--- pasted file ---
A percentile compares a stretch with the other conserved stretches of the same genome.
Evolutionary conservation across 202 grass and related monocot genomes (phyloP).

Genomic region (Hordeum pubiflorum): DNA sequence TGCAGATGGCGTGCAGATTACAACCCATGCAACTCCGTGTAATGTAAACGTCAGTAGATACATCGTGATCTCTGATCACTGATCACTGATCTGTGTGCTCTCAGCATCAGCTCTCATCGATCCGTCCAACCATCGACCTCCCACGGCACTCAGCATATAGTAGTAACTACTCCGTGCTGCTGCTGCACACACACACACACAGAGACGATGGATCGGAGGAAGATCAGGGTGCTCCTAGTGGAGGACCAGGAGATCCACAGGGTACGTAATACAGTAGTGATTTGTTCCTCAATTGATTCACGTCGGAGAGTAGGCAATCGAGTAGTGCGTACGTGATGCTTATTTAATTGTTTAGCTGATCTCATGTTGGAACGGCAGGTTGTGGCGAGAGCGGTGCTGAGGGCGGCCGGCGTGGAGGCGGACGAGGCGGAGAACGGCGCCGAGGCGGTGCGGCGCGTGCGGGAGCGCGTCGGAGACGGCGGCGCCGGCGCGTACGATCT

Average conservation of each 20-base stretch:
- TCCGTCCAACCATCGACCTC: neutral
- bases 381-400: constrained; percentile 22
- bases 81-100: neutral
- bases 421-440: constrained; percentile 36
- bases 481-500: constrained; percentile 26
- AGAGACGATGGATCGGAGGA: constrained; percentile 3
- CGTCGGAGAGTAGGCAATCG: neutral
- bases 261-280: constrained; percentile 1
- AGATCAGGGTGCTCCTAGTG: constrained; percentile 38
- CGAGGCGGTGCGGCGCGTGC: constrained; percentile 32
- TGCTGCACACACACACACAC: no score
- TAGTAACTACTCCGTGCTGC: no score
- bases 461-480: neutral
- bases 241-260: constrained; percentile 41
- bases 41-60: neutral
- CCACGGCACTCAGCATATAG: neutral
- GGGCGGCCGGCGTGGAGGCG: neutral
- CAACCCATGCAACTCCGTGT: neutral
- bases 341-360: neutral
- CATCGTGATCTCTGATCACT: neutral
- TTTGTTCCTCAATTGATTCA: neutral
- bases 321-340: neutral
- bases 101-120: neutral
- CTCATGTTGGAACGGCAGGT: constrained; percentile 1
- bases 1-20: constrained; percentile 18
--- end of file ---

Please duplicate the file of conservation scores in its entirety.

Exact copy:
A percentile compares a stretch with the other conserved stretches of the same genome.
Evolutionary conservation across 202 grass and related monocot genomes (phyloP).

Genomic region (Hordeum pubiflorum): DNA sequence TGCAGATGGCGTGCAGATTACAACCCATGCAACTCCGTGTAATGTAAACGTCAGTAGATACATCGTGATCTCTGATCACTGATCACTGATCTGTGTGCTCTCAGCATCAGCTCTCATCGATCCGTCCAACCATCGACCTCCCACGGCACTCAGCATATAGTAGTAACTACTCCGTGCTGCTGCTGCACACACACACACACAGAGACGATGGATCGGAGGAAGATCAGGGTGCTCCTAGTGGAGGACCAGGAGATCCACAGGGTACGTAATACAGTAGTGATTTGTTCCTCAATTGATTCACGTCGGAGAGTAGGCAATCGAGTAGTGCGTACGTGATGCTTATTTAATTGTTTAGCTGATCTCATGTTGGAACGGCAGGTTGTGGCGAGAGCGGTGCTGAGGGCGGCCGGCGTGGAGGCGGACGAGGCGGAGAACGGCGCCGAGGCGGTGCGGCGCGTGCGGGAGCGCGTCGGAGACGGCGGCGCCGGCGCGTACGATCT

Average conservation of each 20-base stretch:
- TCCGTCCAACCATCGACCTC: neutral
- bases 381-400: constrained; percentile 22
- bases 81-100: neutral
- bases 421-440: constrained; percentile 36
- bases 481-500: constrained; percentile 26
- AGAGACGATGGATCGGAGGA: constrained; percentile 3
- CGTCGGAGAGTAGGCAATCG: neutral
- bases 261-280: constrained; percentile 1
- AGATCAGGGTGCTCCTAGTG: constrained; percentile 38
- CGAGGCGGTGCGGCGCGTGC: constrained; percentile 32
- TGCTGCACACACACACACAC: no score
- TAGTAACTACTCCGTGCTGC: no score
- bases 461-480: neutral
- bases 241-260: constrained; percentile 41
- bases 41-60: neutral
- CCACGGCACTCAGCATATAG: neutral
- GGGCGGCCGGCGTGGAGGCG: neutral
- CAACCCATGCAACTCCGTGT: neutral
- bases 341-360: neutral
- CATCGTGATCTCTGATCACT: neutral
- TTTGTTCCTCAATTGATTCA: neutral
- bases 321-340: neutral
- bases 101-120: neutral
- CTCATGTTGGAACGGCAGGT: constrained; percentile 1
- bases 1-20: constrained; percentile 18